We’ve got our rookie class for the 2019 season. It was announced last Friday (Sept. 28) that Ryan Preece and Daniel Hemric will both move up to the Monster Energy NASCAR Cup Series and compete against each other for Rookie of the Year.
More rookies could be added to the list later, but the focus of the battle will likely be on Preece and Hemric. That leads to this week’s question: Will Preece or Hemric have the better NASCAR career?
It Ain’t Easy Being Preece-y
Last week, JTG Daugherty Racing tabbed Ryan Preece to wheel its No. 47 Toyota in the Monster Energy NASCAR Cup Series full time in 2019, replacing AJ Allmendinger.
JTG got the better prospect in this situation, and the first reason is simple: Preece is a winner.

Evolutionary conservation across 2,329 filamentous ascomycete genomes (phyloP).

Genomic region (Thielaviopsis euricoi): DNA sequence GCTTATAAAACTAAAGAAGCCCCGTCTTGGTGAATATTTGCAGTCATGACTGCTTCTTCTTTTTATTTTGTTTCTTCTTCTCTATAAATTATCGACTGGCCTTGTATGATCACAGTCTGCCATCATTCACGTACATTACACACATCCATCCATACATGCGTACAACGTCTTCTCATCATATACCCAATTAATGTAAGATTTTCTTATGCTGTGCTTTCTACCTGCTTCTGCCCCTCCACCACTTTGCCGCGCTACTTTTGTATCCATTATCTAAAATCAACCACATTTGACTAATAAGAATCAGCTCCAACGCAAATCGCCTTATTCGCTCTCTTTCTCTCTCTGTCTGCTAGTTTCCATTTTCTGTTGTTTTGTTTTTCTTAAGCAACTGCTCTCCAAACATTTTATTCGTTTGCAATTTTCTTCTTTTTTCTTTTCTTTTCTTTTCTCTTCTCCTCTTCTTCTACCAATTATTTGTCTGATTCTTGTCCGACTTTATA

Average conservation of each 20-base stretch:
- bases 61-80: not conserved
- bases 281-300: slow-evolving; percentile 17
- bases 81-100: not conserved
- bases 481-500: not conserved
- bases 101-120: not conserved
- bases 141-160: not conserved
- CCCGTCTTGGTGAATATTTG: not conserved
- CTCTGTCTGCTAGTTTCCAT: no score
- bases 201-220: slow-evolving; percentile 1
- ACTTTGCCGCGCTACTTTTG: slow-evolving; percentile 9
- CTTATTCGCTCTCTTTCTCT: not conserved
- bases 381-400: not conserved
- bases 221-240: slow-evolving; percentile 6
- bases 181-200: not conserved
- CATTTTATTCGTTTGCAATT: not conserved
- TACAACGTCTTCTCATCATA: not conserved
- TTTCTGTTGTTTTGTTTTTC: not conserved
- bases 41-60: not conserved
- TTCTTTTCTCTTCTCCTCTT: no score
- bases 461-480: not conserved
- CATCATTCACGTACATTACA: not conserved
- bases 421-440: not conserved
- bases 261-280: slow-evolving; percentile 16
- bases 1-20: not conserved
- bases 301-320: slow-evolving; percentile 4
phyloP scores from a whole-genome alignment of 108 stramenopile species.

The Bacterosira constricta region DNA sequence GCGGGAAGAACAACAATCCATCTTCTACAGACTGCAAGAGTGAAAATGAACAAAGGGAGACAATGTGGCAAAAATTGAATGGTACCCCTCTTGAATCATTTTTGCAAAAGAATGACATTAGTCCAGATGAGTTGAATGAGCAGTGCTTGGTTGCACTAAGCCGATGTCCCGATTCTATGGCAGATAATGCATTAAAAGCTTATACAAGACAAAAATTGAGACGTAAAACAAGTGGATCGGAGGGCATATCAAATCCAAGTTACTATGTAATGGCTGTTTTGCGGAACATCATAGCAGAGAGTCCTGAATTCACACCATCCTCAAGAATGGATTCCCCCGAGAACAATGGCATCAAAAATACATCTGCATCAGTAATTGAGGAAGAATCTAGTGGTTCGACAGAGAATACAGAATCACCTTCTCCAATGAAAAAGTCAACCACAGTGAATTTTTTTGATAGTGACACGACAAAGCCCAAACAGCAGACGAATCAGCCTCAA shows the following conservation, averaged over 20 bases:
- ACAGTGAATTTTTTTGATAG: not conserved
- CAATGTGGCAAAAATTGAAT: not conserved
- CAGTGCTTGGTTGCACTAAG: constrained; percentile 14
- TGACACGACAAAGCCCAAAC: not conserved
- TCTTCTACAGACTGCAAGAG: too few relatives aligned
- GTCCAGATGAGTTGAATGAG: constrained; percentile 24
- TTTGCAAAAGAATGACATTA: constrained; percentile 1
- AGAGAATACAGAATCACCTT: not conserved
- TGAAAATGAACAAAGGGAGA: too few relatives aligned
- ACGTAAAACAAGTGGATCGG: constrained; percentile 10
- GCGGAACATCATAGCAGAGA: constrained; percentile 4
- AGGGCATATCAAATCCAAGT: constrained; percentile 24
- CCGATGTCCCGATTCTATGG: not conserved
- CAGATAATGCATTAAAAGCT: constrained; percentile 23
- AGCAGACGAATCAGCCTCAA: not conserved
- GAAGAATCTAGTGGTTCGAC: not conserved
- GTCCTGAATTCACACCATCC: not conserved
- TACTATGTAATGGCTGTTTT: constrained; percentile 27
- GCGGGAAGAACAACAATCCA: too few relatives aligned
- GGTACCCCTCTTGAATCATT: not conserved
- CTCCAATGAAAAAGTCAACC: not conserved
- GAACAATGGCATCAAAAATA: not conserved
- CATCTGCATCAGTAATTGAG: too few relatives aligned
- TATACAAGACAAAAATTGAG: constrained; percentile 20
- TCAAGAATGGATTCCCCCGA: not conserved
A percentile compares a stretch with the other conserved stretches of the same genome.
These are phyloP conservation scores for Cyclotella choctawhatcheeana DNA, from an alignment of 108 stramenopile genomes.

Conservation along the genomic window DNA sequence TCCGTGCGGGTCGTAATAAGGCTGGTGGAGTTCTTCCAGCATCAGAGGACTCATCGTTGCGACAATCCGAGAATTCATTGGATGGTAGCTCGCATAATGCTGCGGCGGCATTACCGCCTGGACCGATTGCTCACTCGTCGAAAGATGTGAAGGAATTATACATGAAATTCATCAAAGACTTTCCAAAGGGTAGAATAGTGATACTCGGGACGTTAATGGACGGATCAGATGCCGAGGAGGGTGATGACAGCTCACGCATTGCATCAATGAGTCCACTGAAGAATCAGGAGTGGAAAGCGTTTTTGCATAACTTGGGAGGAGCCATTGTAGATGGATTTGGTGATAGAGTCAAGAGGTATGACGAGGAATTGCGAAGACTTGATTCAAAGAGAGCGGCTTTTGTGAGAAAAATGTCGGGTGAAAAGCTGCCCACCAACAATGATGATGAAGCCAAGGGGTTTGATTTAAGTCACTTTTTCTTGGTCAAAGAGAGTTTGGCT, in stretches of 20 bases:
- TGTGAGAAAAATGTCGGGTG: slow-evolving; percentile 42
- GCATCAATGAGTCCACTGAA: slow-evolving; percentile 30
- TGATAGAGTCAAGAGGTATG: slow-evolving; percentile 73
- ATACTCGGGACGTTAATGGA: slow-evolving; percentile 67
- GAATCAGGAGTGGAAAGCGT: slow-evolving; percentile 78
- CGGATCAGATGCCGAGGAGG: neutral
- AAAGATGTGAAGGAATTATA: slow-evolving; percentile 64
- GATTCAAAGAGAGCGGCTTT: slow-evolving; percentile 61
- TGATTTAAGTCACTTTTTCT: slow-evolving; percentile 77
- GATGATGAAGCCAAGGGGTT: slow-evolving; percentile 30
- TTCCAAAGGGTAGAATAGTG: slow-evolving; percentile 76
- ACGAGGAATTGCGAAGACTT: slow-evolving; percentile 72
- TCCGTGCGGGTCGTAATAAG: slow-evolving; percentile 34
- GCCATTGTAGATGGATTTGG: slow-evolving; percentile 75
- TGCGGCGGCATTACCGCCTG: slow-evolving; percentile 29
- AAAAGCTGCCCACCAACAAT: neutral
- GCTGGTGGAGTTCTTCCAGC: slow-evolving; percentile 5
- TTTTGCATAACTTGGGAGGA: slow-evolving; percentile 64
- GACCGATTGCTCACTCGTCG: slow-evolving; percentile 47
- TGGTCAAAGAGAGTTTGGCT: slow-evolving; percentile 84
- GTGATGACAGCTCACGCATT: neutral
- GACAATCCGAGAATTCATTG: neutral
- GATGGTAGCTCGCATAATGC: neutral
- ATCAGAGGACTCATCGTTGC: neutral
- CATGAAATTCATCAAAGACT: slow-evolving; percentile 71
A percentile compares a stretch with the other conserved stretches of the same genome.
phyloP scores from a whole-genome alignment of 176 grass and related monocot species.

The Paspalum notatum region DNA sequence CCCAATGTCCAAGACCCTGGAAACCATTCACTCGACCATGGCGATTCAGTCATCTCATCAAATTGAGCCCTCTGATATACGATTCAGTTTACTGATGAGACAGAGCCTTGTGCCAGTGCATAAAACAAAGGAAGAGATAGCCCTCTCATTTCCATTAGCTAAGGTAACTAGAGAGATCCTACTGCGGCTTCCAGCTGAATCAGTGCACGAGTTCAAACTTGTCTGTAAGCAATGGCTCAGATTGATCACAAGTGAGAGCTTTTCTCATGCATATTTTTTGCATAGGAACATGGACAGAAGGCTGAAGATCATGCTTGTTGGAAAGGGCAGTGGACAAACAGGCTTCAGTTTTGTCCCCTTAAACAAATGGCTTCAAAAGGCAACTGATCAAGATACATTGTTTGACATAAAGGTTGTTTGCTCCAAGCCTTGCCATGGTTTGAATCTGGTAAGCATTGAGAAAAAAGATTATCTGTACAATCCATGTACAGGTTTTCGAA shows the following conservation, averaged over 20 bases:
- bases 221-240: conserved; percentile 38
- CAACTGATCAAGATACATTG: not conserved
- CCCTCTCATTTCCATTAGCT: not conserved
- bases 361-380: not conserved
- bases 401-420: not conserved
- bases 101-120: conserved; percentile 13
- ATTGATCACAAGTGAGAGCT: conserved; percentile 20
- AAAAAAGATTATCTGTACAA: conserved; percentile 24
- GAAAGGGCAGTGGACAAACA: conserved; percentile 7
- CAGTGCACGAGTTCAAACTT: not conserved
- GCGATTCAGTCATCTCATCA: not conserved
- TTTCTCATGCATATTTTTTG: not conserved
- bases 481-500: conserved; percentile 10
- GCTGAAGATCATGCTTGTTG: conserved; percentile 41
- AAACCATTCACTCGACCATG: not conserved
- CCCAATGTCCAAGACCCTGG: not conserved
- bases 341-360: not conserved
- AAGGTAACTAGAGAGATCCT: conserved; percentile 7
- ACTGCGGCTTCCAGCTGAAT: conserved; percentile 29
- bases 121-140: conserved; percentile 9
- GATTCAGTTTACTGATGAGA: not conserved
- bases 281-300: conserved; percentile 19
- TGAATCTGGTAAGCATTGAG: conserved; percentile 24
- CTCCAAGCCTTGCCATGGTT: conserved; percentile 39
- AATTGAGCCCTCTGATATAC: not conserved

No disrespect intended for Hemric. He is an excellent choice for the Richard Childress Racing team. But JTG scored an experienced leadfoot with the capability of winning immediately.
Preece-mania was in full effect last summer when he made his much-publicized stint for Joe Gibbs Racing in the NASCAR XFINITY Series. The 27-year-old native of Berlin, Conn. essentially bet the farm to get a pair of races in Gibbs equipment.
It paid off in a big way. Preece finished second in the first race at New Hampshire Motor Speedway and followed it up with a victory from the pole at Iowa Speedway two weeks later. He would make two more starts in 2017, finishing in the top five both times. In 2018, he has 10 starts in the XFINITY Series. He has finished ninth or better in seven of the eight events where he was running at the end, including a second win at Bristol Motor Speedway.